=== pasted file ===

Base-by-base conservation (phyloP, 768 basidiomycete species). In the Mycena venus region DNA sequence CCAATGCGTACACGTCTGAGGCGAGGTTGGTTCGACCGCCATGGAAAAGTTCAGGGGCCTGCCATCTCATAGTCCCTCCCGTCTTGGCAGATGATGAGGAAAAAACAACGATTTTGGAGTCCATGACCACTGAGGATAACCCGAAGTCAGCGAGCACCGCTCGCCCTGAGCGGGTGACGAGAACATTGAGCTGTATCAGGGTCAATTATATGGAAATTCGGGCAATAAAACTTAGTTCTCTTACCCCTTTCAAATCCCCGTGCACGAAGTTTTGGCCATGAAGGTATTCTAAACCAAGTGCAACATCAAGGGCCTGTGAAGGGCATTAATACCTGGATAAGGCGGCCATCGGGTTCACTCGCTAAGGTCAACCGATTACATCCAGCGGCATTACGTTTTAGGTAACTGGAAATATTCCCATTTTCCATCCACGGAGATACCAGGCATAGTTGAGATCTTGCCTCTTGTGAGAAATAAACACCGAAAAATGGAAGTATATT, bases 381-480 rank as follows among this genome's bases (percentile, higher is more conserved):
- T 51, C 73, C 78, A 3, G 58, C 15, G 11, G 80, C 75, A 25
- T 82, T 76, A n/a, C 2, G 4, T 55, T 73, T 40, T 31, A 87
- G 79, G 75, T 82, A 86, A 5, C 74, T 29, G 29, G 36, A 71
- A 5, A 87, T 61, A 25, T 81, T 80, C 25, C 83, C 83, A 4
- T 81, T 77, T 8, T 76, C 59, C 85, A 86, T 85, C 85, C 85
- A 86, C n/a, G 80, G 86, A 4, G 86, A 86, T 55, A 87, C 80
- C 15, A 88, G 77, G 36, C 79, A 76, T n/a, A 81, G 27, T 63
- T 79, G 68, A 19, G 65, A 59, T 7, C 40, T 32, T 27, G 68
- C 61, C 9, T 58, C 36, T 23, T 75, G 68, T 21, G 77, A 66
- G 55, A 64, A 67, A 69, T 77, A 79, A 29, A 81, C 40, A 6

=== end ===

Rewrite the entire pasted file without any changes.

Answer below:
Base-by-base conservation (phyloP, 768 basidiomycete species). In the Mycena venus region DNA sequence CCAATGCGTACACGTCTGAGGCGAGGTTGGTTCGACCGCCATGGAAAAGTTCAGGGGCCTGCCATCTCATAGTCCCTCCCGTCTTGGCAGATGATGAGGAAAAAACAACGATTTTGGAGTCCATGACCACTGAGGATAACCCGAAGTCAGCGAGCACCGCTCGCCCTGAGCGGGTGACGAGAACATTGAGCTGTATCAGGGTCAATTATATGGAAATTCGGGCAATAAAACTTAGTTCTCTTACCCCTTTCAAATCCCCGTGCACGAAGTTTTGGCCATGAAGGTATTCTAAACCAAGTGCAACATCAAGGGCCTGTGAAGGGCATTAATACCTGGATAAGGCGGCCATCGGGTTCACTCGCTAAGGTCAACCGATTACATCCAGCGGCATTACGTTTTAGGTAACTGGAAATATTCCCATTTTCCATCCACGGAGATACCAGGCATAGTTGAGATCTTGCCTCTTGTGAGAAATAAACACCGAAAAATGGAAGTATATT, bases 381-480 rank as follows among this genome's bases (percentile, higher is more conserved):
- T 51, C 73, C 78, A 3, G 58, C 15, G 11, G 80, C 75, A 25
- T 82, T 76, A n/a, C 2, G 4, T 55, T 73, T 40, T 31, A 87
- G 79, G 75, T 82, A 86, A 5, C 74, T 29, G 29, G 36, A 71
- A 5, A 87, T 61, A 25, T 81, T 80, C 25, C 83, C 83, A 4
- T 81, T 77, T 8, T 76, C 59, C 85, A 86, T 85, C 85, C 85
- A 86, C n/a, G 80, G 86, A 4, G 86, A 86, T 55, A 87, C 80
- C 15, A 88, G 77, G 36, C 79, A 76, T n/a, A 81, G 27, T 63
- T 79, G 68, A 19, G 65, A 59, T 7, C 40, T 32, T 27, G 68
- C 61, C 9, T 58, C 36, T 23, T 75, G 68, T 21, G 77, A 66
- G 55, A 64, A 67, A 69, T 77, A 79, A 29, A 81, C 40, A 6